As usual, the New York Film Festival showcased a slew of documentaries this year. Their topics ranged from in-depth looks at celebrities to probing examinations of prescription drug fraud and slavery. The festival’s centerpiece was the Venice award-winning Laura Poitras documentary, “All the Beauty and the Bloodshed,” a film that consisted of two powerful narratives that never cohere. Each is still compelling enough to make it worth a look. Here are some comments on three other documentaries making their world premiere debuts as the NYFF celebrated its 60th anniversary.
Director Martin Scorsese is back on the doc scene with “Personality Crisis: One Night Only,” a loving look at the career of David Johansen interspersed with loads of concert footage from his 2020 show at Café Carlyle. Actually, this concert features Johansen’s very different alter ego, Buster Poindexter, whom he created years after his initial fame as the lead singer of The New York Dolls. There’s no live rendition of the extremely pompadoured Poindexter’s biggest hit “Hot Hot Hot,” which Johansen calls “the bane of my existence.” Instead, Poindexter sings songs written or co-written by his creator, including a few made popular by the Dolls.
Scorsese and his co-director (and editor) David Tedeschi occasionally interrupt this concert film with old clips of Johansen on talk shows, a contemporary interview done by the singer’s daughter, and footage of old performances of the songs Poindexter will sing to the audience at the Carlyle. Johansen, whose leonine visage should immediately replace the crappy CGI lion in the current MGM logo, is an entertaining showman throughout. Rummaging through his alter egos and former bands, he provides some backstory for those unfamiliar with his music.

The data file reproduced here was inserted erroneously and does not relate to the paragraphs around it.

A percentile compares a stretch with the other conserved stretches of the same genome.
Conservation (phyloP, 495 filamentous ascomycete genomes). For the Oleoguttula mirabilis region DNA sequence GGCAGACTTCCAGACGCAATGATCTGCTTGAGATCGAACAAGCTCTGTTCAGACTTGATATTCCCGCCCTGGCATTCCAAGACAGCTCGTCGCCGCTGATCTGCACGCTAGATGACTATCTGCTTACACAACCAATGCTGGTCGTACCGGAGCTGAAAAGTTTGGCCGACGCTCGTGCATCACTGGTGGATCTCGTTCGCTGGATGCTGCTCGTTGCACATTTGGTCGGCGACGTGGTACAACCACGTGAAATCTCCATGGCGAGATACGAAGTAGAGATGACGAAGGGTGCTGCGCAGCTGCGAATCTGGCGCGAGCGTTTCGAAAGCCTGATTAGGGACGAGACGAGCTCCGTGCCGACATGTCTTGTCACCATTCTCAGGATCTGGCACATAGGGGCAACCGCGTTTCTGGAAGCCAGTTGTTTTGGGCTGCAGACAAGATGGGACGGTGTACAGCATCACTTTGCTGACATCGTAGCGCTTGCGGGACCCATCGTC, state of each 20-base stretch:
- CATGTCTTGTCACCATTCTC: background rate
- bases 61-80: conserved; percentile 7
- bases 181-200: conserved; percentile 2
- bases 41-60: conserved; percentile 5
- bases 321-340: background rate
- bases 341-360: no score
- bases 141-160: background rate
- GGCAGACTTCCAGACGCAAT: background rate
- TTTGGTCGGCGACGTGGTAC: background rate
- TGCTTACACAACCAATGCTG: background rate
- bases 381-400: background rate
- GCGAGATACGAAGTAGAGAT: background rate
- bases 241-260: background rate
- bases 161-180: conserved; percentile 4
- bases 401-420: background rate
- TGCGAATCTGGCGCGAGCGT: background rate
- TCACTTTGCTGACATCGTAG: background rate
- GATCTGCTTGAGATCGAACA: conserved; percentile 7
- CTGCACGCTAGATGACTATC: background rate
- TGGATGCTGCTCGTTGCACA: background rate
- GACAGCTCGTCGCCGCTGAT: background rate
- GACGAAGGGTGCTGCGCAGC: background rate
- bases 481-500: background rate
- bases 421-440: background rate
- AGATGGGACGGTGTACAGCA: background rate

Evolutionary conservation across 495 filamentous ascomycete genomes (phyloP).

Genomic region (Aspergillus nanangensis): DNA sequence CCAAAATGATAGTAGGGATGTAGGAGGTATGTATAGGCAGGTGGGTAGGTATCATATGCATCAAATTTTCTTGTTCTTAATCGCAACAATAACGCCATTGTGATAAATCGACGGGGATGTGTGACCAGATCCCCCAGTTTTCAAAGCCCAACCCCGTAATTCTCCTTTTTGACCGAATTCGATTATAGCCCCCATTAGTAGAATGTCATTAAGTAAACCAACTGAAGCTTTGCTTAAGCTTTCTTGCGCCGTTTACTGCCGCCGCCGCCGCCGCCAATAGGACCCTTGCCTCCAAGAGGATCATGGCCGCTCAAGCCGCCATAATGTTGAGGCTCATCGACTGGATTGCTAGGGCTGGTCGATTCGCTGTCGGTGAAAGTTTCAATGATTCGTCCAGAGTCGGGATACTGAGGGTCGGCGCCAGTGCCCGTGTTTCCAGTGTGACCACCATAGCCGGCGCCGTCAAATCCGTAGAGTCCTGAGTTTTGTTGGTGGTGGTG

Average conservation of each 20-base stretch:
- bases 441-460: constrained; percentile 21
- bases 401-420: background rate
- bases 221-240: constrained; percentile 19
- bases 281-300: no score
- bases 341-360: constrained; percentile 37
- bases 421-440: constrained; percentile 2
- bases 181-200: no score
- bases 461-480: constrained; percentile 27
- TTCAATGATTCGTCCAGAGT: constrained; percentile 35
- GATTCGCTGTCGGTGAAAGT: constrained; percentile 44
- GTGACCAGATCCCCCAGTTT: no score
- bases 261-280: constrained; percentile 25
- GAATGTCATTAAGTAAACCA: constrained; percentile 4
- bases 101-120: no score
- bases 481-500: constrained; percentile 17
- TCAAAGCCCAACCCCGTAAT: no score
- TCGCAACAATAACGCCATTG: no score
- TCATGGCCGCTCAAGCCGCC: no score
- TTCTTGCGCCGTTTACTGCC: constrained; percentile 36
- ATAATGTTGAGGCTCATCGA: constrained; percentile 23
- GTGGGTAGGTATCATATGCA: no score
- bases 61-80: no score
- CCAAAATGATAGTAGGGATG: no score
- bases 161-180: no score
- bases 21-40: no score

For example, he attributes the New York Dolls’ reputation as the forefathers of punk music to an unfortunate, onstage mass puking in Newcastle, UK. The band’s attire—they’re said to “look like male prostitutes”—and the fact these men referred to themselves as “dolls,” was an even more punkish act, especially in 1972. Johansen quips that he was once arrested for “looking like Liza Minnelli.” “Personality Crisis: One Night Only” points out the influence of the band on groups like The Ramones and on the singer Morrissey, who back in the day was the president of the New York Dolls fan club. Morrissey briefly appears as a talking head here. Make of that what you will.